Denison, Flora MacDonald (1867–1921)

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Denison, Flora MacDonald (1867–1921)

Member of the Canadian reform and suffrage movements of the early 20th century, who was one of a few who argued for women's rights based on an image of women as equal and autonomous citizens. Name variations: Flora Merrill. Born Flora MacDonald Merrill in 1867 in the wilderness of Northern Ontario, Canada; died on May 23, 1921, from complications related to pneumonia; daughter of George Merrill (a teacher); sources do not mention her mother's name; attended a Collegiate Institute in Belleville until age 15; attended a Commercial school in Toronto; married Howard Denison, in August 1892; children: Merrill (b. 1893).

Moved to Detroit and began journalism career (late 1880s); returned to Toronto, began dressmaking career (1893); joined suffrage movement (1903); established independent dressmaking shop (1905); began writing for Toronto Sunday World (1906); served as president of Canadian Suffrage Association (1910–14); established "Bon Echo" retreat in Central Ontario (1916).

Selected publications:

Mary Melville (1900); Women Suffrage in Canada (1912); contributor to Detroit Free Press and Saturday Night (1890s to early 1900s); contributor to Toronto Sunday World (1906–14); published Sunset of Bon Echo (eight issues, 1916).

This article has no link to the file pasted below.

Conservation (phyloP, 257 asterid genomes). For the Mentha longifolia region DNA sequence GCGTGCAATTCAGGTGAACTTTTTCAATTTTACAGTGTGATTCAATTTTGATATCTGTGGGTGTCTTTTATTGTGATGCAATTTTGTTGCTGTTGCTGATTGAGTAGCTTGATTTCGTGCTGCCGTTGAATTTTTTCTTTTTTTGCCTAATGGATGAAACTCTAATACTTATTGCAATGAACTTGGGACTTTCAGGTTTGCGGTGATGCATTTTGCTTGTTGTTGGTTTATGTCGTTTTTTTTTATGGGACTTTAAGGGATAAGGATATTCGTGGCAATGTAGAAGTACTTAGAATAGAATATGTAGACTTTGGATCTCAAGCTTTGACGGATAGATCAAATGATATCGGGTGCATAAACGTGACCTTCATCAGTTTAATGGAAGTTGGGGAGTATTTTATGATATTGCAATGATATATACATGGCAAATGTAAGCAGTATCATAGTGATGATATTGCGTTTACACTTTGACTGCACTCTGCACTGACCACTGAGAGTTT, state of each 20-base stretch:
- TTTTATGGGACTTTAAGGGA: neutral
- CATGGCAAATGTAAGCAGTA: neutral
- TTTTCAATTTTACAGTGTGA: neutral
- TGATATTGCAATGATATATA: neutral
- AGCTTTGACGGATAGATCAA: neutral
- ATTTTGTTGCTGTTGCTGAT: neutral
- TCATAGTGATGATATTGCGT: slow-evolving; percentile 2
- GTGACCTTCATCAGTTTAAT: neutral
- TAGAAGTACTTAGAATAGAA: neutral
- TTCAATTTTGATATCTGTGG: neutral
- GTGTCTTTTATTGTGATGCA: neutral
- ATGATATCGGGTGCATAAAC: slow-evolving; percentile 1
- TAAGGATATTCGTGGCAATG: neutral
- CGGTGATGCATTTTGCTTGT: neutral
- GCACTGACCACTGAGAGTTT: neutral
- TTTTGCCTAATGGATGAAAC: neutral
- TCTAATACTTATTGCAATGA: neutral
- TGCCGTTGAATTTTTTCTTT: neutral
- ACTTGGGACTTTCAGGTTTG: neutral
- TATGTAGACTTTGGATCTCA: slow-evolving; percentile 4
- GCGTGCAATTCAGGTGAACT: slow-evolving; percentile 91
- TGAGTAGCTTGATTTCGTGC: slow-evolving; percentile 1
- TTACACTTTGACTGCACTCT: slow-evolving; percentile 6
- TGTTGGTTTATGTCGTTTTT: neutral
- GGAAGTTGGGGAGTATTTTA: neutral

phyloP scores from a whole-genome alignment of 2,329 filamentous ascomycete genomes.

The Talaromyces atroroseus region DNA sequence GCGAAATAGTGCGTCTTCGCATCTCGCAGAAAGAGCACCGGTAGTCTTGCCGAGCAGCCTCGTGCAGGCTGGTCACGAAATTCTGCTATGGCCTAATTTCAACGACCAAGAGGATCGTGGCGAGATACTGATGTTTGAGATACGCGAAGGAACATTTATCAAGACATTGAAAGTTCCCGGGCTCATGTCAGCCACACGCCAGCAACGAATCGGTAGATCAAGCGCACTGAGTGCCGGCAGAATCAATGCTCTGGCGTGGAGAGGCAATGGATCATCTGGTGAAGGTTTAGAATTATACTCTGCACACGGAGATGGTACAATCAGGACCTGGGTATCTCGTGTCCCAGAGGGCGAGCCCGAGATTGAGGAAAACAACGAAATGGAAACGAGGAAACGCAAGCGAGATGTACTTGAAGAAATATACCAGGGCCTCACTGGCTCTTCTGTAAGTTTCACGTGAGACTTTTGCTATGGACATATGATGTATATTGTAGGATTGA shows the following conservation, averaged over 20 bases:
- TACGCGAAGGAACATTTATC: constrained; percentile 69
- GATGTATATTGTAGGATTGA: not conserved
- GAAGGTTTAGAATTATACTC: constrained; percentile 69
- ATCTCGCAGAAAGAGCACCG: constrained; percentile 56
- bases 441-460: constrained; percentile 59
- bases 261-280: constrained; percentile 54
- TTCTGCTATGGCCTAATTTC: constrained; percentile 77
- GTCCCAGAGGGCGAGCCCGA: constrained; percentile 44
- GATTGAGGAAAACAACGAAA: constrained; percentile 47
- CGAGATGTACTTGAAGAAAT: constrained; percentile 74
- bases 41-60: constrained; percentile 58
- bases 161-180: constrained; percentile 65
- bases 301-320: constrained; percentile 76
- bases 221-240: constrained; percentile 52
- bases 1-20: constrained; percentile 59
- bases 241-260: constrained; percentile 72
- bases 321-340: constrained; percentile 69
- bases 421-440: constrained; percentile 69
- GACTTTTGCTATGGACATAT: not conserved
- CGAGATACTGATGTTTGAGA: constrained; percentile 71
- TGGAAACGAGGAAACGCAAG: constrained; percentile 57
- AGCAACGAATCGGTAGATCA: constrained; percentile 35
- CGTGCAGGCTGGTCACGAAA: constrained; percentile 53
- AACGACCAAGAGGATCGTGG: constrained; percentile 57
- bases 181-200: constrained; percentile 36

In the midst of a battle between the two major suffrage organizations in Ontario, Canada, the president of the Canadian Suffrage Association received an unsigned letter addressed to "Flora MacDonald Denison, Dressmaker." Contained in the letter was a warning to Denison to keep to her "own class." According to its anonymous authors, it was only through the efforts of their kind that support for suffrage had been "lifted … out of the dressmaking class" and embraced by the "best people."

In many ways, the letter exemplified the conflict that lay at the heart of Canada's feminist movement, as well as those aspects of Canadian society that Denison fought against throughout her public career. For one thing, she abhorred the inequality and injustice that resulted from societal notions of a hierarchial class structure. Moreover, she must have realized that these women were also reacting to her "radical" views toward the issue of suffrage, which differed from those of many of her colleagues then in pursuit of the vote for women. Denison saw women as equal and autonomous members of society, entitled to the same rights as men, in contrast to the more accepted view, which assumed women and men were fundamentally different in "nature" and, therefore, destined to perform different societal roles. In her lifestyle as well as her writing, Denison exemplified an alternative vision of feminism, which sets her apart from her countrywomen involved in the women's movement of the early 20th century.